Echoes from the Loafers' Club Meeting
“I wish I had been born rich instead of so incredibly smart and breathtakingly handsome. I’d like to travel. The only place I ever go is into debt. By the time I am on Easy Street, turkeys will be chewing tobacco. I’d better get out and shake the money tree. I just gave an expensive piece of jewelry to my wife.”
“Did you have it engraved?”
“Yes, with the price.”

I came across it the other day.
I found it the way I find everything. I was looking for something else.
It was an old knife of my father’s. Dad carried it with him every day. It was so worn that the blades were mere slivers of their former selves. Any identification as to brand had long disappeared.
With this knife, Dad could cut a willow whistle almost as quickly as I could ask for one. He used it to clean his fingernails and then used the same knife to peel an apple. Dad could bring off the peel in one long, unbroken, thin strip before slicing off pieces and using a knife blade as a fork to guide the chunk to his mouth.
When my father did take a break from the nearly constant chores of a livestock-laden farm, he would sit and whittle on a stick with his knife. I recall my father telling me that he liked the knife because it had good metal in it.
I love the old knife, but I don’t use it. I can hear my father’s voice saying, “What good is a knife if you don’t use it?”
I consider carrying the knife in my pocket, but I am fearful of losing it and the memories it carries.

My mother took certain things quite seriously. Clean underwear was high on that list of things. I could not think of leaving the farm without wearing clean underwear. “What if you were in an accident?’’ she’d say. “What would people say if you were wearing dirty underwear?” I had mistakenly assumed that such a thing would be the least of my worries. It would be regrettable, tragic even, if I were to be run over by a school bus while on the way to the grammar school in Hartland. In time, the heartache would have loosened its grip on my mother. Recollections would have faded and become fuzzy, but the memory of that underwear that had been worn for more than a day would live forever.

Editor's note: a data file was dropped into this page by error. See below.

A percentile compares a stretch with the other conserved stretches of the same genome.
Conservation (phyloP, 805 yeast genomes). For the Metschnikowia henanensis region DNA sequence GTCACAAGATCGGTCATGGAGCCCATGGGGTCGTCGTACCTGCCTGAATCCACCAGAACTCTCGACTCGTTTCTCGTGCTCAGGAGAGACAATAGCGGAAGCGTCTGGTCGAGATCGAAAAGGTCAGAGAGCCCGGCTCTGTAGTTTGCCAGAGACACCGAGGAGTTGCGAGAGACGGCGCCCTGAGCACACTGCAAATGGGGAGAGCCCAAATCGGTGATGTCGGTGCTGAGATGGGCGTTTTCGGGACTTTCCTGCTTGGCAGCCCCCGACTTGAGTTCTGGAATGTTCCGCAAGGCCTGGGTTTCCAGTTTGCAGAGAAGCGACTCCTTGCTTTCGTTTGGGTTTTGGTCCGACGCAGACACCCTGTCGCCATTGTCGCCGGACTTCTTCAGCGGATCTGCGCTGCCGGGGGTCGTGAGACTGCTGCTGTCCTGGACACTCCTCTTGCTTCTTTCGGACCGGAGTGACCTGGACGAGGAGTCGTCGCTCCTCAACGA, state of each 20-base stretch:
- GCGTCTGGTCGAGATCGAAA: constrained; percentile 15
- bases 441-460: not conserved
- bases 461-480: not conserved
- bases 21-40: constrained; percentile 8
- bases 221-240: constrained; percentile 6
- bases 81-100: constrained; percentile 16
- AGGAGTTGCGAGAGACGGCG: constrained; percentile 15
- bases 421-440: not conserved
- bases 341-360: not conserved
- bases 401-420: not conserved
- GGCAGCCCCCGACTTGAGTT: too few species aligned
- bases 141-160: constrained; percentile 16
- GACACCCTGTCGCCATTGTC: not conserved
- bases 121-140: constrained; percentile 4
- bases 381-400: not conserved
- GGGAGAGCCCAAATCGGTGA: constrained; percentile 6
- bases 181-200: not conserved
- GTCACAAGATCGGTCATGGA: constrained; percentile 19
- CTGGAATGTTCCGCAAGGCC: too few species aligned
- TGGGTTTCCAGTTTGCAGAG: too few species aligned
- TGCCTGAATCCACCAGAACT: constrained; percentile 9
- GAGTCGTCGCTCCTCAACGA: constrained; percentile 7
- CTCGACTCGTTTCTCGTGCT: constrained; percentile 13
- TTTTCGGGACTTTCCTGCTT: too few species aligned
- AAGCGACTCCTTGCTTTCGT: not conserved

“That’s Lucille Batt,” folks in Hartland would say in hushed tones, pointing at my mother as she stepped out of Sibilrud’s Cardinal Grocery Store. “Her son was the one run over by the school bus.”
“Not the boy who was wearing the dirty underwear?”
“The very same. His mother has never gotten over it.”

My wife and I are owned by two housecats. The cats love to dive into a closet door left open even the slightest.
Before we leave home, we have to count the cats to make sure there isn’t one locked in the closet.
Speaking for myself, I’m glad there are only two to count.

The London Times once asked a number prominent people to write essays on the topic, "What s Wrong with the World.” G. K. Chesterton’s reply was the shortest and most to the point:
“Dear Sirs: I am. Sincerely, G. K. Chesterton.”

I met a man in the grocery store. I had not seen him for some time and he had a forlorn look. 
"How are you doing?” I asked.
"I lost my wife," he said.
"Oh, I'm so sorry," I replied. “I didn’t know.”
"Oh, she'll show up," he said. "It's easy to lose her. It's a big store."

I was talking to the Holstein the other day. The Holstein is a retired milk cow, so she has time to talk. I bemoaned the fact that there has always been war during my lifetime. I wished aloud for peace. 
The Holstein chewed her cud thoughtfully and said, “I’ve discovered that there is nothing in the world that people are incapable of fighting over.”

Overwintering robins can be seen feeding on crabapple, hackberry, sumac, highbush cranberry, and other fruit-producing trees and shrubs. The robins being seen are overwintering birds and not spring migrants. Look for the migrants to arrive from March 1 to March 20. The migrants will be more colorful and flighty than those that spent the winter here.

Desmond Tutu said, “Do your little bit of good where you are; it’s those little bits of good put together that overwhelm the world.” Be kind.


©Al Batt 2007